The Coffeepot is, as always, very welcoming and the after work refreshments allow a glimpse of the crossing trains at Winchcombe.
Here Foremarke Hall is waiting for the final train south of the day, hauled by a diesel loco as per timetable. Which one will it be this time?

Ah, the class 37, a personal favourite.

The signalman has walked down from his box to exchange the tokens with the second man. This allows him to release the road for Foremarke Hall to proceed on to Toddington.

Broadway snippets.

Action at last on the future car park at Broadway! Notices have appeared on the footpath announcing its closure for 12 weeks starting on 25th July.

Here is a view of the future car park from above. It looks as if it is expected to be ready by December.

At the station a security firm is installing alarms and CCTV.

Platform side the cameras are under the canopy and less intrusive, but that cannot be said for the Edwardian frontage on the forecourt.

The booking office has received an Aluminium plate with instructions as to what to do in case of fire.

There's also news on the replica fireplace for Broadway. The money donated by a handful of generous supporters has permitted us to purchase a complete set: The slate hearth, cast iron insert with slate insets (covered in plaster in the picture, seen from the rear) as well as the complete slate fireplace surround, of which you can see the brand new mantlepiece here. An original hearth surround was found on site at the station, buried in clay. It has been shot blasted, fillered and repainted in gloss black, at the top of the picture.

These new pieces here will form the two sides, with replica detail top and bottom.

The piece at the top goes between the two.

With the fireplace funded, design agreed, manufactured and now delivered, work can start on actually fitting it to the cafe.

The chimney breast that was built had a rather rudimentary hole at the bottom, and as found had no lintel across it. It was also half plastered over.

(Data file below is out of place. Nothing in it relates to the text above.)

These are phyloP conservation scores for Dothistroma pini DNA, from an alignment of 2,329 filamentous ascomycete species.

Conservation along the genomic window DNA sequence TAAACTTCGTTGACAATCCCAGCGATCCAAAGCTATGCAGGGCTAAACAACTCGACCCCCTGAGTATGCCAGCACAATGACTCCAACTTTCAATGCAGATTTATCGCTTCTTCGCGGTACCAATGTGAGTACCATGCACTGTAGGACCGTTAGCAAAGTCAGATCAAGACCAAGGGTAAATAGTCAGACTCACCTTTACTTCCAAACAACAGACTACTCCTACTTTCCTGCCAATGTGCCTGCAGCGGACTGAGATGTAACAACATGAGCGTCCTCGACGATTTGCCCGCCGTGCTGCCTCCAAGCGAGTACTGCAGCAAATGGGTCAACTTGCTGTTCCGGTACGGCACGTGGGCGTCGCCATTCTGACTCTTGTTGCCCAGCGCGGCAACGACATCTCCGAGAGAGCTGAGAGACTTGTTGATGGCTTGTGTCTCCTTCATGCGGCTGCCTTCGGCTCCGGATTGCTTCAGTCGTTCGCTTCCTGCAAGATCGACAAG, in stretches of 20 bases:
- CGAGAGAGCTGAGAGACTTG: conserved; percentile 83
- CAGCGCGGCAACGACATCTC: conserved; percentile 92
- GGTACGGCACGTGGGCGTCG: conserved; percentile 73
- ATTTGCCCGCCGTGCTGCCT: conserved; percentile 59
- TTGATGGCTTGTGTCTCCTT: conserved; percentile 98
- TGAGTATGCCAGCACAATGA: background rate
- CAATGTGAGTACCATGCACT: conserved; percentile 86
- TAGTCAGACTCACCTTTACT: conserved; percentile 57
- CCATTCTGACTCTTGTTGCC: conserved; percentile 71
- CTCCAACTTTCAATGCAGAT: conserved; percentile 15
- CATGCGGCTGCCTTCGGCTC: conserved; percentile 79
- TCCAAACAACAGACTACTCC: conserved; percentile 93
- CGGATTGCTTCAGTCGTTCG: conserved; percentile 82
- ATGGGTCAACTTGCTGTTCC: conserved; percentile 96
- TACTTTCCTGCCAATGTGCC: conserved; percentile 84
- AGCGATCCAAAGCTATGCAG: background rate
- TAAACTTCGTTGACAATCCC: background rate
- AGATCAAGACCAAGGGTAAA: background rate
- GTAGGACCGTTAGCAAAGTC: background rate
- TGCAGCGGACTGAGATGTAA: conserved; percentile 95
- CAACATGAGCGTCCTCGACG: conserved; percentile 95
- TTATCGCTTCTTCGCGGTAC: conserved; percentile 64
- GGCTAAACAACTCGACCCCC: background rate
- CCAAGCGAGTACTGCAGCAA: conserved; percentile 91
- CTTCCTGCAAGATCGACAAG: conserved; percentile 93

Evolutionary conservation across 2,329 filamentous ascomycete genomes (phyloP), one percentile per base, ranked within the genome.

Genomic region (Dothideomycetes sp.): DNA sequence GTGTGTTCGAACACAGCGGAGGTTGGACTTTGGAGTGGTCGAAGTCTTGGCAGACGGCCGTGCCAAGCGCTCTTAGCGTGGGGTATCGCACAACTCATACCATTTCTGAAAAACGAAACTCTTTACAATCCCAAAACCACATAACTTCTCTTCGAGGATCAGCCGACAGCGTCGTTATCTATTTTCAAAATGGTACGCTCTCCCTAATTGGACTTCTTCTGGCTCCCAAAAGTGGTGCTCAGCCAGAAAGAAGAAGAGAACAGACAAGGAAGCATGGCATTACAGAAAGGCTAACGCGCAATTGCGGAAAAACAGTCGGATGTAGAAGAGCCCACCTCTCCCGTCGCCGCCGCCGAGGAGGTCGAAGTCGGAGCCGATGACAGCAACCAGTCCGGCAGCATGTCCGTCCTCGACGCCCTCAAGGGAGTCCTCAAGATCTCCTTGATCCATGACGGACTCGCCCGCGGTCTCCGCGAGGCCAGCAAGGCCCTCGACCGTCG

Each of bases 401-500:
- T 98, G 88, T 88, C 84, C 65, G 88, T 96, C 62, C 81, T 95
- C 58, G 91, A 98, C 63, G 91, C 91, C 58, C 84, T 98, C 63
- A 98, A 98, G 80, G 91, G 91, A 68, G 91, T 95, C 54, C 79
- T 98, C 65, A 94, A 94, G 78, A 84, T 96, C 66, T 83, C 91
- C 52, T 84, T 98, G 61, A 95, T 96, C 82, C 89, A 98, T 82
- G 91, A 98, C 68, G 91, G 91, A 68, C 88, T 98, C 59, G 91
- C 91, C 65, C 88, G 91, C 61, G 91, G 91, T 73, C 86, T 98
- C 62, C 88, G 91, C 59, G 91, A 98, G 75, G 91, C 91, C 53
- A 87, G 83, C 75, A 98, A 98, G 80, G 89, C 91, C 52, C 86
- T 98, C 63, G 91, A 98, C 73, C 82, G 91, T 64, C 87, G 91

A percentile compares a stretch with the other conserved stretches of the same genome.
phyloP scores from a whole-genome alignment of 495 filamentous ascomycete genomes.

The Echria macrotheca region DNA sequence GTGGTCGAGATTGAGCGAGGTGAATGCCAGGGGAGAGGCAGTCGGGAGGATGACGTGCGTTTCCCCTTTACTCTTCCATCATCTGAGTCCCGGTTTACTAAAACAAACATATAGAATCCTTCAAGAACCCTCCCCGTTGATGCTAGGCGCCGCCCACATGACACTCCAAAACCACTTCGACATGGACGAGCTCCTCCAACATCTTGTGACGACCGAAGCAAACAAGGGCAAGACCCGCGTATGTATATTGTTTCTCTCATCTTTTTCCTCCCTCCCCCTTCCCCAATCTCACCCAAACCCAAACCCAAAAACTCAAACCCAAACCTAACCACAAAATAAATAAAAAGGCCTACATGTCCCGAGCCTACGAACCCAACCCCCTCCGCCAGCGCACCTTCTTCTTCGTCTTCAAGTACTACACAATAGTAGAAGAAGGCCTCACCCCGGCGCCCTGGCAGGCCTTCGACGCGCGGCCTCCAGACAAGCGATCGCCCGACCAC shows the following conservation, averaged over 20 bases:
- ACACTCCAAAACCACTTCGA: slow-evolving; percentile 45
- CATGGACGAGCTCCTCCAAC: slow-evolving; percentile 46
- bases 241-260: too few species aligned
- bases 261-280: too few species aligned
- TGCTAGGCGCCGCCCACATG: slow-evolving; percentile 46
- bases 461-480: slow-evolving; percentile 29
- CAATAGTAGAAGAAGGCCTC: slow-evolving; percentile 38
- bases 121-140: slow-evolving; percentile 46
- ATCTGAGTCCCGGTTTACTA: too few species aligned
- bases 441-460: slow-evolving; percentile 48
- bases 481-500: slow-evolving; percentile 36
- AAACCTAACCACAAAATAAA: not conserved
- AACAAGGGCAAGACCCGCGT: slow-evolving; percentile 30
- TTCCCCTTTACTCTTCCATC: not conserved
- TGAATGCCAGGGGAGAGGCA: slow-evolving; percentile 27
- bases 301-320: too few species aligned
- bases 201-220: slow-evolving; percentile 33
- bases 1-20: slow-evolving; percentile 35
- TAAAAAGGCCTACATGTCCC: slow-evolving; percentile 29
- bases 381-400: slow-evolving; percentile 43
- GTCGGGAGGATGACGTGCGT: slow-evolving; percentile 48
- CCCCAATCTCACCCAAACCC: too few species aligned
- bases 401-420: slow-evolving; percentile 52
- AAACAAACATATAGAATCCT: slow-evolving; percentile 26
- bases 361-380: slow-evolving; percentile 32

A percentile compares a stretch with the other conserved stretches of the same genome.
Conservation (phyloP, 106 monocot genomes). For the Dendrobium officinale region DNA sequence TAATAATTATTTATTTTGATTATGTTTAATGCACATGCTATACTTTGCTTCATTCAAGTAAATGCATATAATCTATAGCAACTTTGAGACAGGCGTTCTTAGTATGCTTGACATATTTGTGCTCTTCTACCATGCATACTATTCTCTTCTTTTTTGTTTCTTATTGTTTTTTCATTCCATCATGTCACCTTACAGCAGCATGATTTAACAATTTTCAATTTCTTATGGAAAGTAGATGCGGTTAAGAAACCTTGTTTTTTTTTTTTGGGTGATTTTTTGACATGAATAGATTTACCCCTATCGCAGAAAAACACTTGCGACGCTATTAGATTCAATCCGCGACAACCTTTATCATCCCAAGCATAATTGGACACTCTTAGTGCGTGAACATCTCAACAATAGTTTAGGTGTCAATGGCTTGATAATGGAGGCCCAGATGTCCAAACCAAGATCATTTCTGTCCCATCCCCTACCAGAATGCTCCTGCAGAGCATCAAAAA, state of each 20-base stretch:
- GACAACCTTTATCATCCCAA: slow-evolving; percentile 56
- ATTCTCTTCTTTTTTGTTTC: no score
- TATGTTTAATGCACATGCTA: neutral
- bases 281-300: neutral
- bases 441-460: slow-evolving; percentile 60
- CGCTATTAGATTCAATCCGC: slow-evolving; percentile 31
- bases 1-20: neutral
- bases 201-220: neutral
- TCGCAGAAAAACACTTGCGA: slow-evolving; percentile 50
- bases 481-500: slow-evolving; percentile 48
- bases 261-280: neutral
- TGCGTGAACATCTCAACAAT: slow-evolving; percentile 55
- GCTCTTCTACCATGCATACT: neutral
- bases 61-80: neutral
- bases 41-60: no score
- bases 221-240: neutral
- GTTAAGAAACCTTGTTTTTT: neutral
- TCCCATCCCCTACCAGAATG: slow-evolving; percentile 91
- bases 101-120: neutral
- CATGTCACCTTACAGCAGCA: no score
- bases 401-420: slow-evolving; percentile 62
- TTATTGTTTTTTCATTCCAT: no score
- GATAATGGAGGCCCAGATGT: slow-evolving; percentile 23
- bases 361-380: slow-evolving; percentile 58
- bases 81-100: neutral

An approximate shape has now been cut into the plasterboard, and in the foreground the shape for the slate hearth has been cut out. The black hearth surround will follow this shape right round, ending at the foot of each of the two vertical pieces. They have been pencilled in on the plasterboard.

During the day the heavy cast iron insert was taken out of your blogger's car boot (finally!) and taken by GWR platform trolley over to the cafe.

Mrs. Blogger wasn't very happy about lifting it in, but she did it, bless her. Three men lifted it out again.

During the day Neal and John could be seen cutting bricks and building them into the back of the raw fireplace hole, to produce a mirror image of the rear of the cast iron insert. You can see it parked here at the top left, together with the slate hearth. When the brickwork is complete and a lintel has been placed, the insert can be slid into position. The actual slate fireplace surround comes last of all. The depth of the hearth is so calculated to arrive flush with the finished floor, which will be a simulated oak floor of the Karndean type, as in the stationmaster's office. That should look reasonably realistic, while offering the cleaning possibilities necessary in a busy cafe.

It doesn't look as if the cafe will be open this season yet, but there will be a tea and coffee stall during the diesel gala.


  1. Really excited to see "our" fireplace about to go in at last! Brilliant. Should look "the Bees" with that nice green wainscotting. Can't picture the floor though, but personally hope it looks fairly dark and distressed.

  2. When you said 'stoneblowing' I though you were going to borrow one of those big yellow machines that Network Rail use to do the job! ;)

    1. Nah, we use OAPs, they're cheaper.
      In fact we have very few machines on the PWay here, that compressor is one of the bigger ones. If you don't count our 'S' reg Landie.
      Jacker Packer, regulator and tamper are hired in occasionally.

  3. Jo what is the going rate for the OAP's? I need some concrete and bricks to be laid in my back garden!!! A caption for picture 7, man with the kill switch "If any of you OAP's start to slack off I will press the KILL switch"
    now remember the company mantra, "harder, faster, quicker, cheaper with OAP power" LOL!!! great work there every one, if we manage to get to the line in the next month or so we will bring some doughnuts for you all.
    Paul & Marion